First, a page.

The narrower-yet-broader picture regards the blog post in isolation, the evidence it provided, the evidence it didn’t, and the incentives and motivations that fuel it.
I find the use of NHST to establish evidence here peculiar given that the authors published the paper on how flexibility in data analysis can allow researchers to present anything as significant. How many papers were examined? How many datasets were pulled? How many authors? Was the pattern noticed before the decision to run the t-test? Is this HARKing?
In the second blog post, why choose a t-test when the variance for one category is zero? What other tests could have been chosen? Aren’t small-N studies unreliable? What’s the power analysis for N=8, and would you run the test if you had conducted a power analysis? None of the assurances and rigor we increasingly expect with published literature can be found here.
It’s also quite telling what tests they didn’t run. Neither in this blog post, nor in the subsequent one, did they check to see if the manipulations they identified impacted the findings. Although they do not explicitly note it, the results they present in Blog Post #2 differ from the original study in that they group two of the conditions. Even dropping the suspicious observations, the test as they implemented it remains significant. It likewise remains significant for the comparison of one of the two conditions when pairwise comparisons are made. There isn’t clear evidence that the suspicious rows here were necessary for significance.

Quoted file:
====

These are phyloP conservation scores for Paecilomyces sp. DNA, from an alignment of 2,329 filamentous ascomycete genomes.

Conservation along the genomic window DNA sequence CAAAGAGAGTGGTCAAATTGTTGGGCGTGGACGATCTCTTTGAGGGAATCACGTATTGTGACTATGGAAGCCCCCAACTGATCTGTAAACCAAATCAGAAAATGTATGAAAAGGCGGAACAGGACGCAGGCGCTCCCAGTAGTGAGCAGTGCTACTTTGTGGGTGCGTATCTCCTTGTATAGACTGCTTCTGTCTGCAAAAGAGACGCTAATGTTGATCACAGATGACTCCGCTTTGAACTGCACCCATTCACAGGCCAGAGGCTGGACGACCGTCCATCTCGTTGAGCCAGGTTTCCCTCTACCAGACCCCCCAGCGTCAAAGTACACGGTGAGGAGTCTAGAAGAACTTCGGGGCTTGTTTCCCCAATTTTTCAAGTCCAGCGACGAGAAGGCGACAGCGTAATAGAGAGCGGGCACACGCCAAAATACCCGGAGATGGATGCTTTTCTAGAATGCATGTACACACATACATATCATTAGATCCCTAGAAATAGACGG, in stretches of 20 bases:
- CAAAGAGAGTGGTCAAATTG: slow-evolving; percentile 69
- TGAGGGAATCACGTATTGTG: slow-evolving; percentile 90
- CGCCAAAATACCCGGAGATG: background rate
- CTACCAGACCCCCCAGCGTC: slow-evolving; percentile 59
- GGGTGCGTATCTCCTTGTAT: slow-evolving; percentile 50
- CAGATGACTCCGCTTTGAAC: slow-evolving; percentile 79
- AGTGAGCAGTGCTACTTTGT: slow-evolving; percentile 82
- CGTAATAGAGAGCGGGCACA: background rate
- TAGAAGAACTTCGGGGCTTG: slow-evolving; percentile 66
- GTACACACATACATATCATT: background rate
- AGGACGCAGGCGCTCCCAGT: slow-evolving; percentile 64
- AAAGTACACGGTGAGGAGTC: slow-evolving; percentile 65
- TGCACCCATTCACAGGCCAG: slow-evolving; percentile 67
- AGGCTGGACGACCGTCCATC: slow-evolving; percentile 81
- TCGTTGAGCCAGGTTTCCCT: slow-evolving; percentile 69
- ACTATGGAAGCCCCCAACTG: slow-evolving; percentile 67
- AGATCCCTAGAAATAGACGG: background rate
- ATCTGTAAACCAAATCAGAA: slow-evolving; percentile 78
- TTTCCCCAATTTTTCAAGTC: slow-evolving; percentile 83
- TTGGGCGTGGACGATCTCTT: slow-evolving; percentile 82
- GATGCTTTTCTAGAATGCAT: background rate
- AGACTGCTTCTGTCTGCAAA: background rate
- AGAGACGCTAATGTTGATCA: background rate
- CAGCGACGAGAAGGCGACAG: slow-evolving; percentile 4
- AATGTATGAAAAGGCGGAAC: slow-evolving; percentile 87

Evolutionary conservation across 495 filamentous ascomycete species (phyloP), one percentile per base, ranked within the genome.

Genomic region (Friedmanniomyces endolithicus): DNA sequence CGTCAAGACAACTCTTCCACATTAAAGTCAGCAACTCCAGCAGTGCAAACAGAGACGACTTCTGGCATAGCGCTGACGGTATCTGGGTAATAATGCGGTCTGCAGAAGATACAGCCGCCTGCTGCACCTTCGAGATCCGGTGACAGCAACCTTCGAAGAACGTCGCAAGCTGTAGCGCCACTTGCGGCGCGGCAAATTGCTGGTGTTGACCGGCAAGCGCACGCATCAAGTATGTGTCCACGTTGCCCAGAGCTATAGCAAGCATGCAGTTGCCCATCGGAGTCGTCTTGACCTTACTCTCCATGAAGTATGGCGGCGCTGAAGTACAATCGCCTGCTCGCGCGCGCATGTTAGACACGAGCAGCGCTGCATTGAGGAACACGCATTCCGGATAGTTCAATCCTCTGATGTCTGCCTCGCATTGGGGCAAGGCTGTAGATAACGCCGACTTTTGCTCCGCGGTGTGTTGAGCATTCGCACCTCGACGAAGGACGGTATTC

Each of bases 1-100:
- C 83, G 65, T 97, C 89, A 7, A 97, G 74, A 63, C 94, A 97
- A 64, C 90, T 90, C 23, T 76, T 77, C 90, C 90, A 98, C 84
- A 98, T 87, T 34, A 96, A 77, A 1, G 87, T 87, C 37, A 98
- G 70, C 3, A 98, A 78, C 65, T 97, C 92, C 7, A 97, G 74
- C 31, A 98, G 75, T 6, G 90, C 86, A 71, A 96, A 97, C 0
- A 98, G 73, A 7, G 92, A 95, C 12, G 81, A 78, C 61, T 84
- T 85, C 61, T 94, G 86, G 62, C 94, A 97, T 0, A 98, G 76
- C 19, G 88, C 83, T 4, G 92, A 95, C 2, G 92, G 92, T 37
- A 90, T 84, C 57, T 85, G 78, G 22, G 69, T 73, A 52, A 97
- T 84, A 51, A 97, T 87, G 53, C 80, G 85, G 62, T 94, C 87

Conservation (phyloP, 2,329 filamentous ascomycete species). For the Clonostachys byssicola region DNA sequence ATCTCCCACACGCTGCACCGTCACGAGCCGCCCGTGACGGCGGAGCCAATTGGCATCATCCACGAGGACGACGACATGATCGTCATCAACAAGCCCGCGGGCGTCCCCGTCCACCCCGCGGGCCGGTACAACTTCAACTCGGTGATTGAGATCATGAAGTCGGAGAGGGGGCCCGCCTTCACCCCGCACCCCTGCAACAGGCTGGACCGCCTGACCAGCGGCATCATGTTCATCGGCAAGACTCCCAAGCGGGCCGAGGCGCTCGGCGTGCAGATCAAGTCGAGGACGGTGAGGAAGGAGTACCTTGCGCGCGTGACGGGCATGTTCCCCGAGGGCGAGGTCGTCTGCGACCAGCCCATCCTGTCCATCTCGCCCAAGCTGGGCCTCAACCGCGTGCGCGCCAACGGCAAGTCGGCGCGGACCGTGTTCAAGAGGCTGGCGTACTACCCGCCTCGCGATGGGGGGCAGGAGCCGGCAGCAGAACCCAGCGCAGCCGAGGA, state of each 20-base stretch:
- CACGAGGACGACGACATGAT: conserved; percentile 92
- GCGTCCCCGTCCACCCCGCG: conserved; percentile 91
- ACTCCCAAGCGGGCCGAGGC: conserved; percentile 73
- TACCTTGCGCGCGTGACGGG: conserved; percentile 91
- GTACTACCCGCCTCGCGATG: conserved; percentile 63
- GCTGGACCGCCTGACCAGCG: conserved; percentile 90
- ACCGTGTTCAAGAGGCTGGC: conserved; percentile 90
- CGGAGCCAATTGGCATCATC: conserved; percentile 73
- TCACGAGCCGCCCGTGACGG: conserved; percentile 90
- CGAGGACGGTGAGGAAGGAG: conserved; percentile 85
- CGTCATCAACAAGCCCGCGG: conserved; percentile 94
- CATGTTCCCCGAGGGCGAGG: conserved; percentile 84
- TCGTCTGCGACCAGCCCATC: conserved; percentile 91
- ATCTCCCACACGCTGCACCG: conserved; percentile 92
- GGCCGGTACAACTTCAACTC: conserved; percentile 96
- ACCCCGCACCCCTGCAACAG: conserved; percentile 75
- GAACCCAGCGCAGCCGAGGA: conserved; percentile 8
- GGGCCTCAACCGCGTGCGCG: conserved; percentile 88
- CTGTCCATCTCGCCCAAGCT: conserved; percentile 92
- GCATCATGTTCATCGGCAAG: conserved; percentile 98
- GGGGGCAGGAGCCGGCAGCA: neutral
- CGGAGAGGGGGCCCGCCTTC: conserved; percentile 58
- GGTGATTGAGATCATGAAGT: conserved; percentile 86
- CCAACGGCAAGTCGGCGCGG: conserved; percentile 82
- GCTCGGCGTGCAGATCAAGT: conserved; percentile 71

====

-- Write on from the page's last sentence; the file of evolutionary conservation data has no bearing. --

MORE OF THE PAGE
Of course, it isn’t definitive, but it would certainly be a very big piece of the puzzle. If, in both cases, it made or broke significance—that would be telling. It’s very hard to believe that in two years they didn’t think to. Given that in both cases, the effect persists, did they just bury these tests in file drawers?
Similarly, there was not even a whiff of an attempt to consider alternative explanations. It’s obvious that findings from the top of one distribution and the bottom of another can be aligned in a dataset if the dataset is sorted on the observable. There’s also very little effort put into why the observations can clump in a sort—something that doesn’t seem particularly necessary for fraud but is pretty essential for earnest mangling.
Moreover, in discussing what points were swapped around, they bury the fact that one of the data points didn’t change condition at all. This is not something you’d expect with fraudulent data manipulation. It kind of makes sense for mangling. Why dark-pattern this finding away?
In totality, the blog post only presents evidence in favor of these rows being switched due to fraud and either buries or simply fails to mention any competing possibilities. Even if you think they’re far-fetched, they’re plausible, and it doesn’t hurt to bring them up if only to point out why they’re wrong.
DC also uses inappropriate statistical testing to add a bit of quantitative dazzle, without considering if the null model is appropriate or potential sources of bias. Whether or not fraud happened, one thing is clear: The blog posts are trying to convince you that it did and unwilling to even perfunctorily consider anything nuanced or conflicting.
Make no mistake, this is persuasive writing—not a neutral investigation.
Clout and Consequence
Of course it is.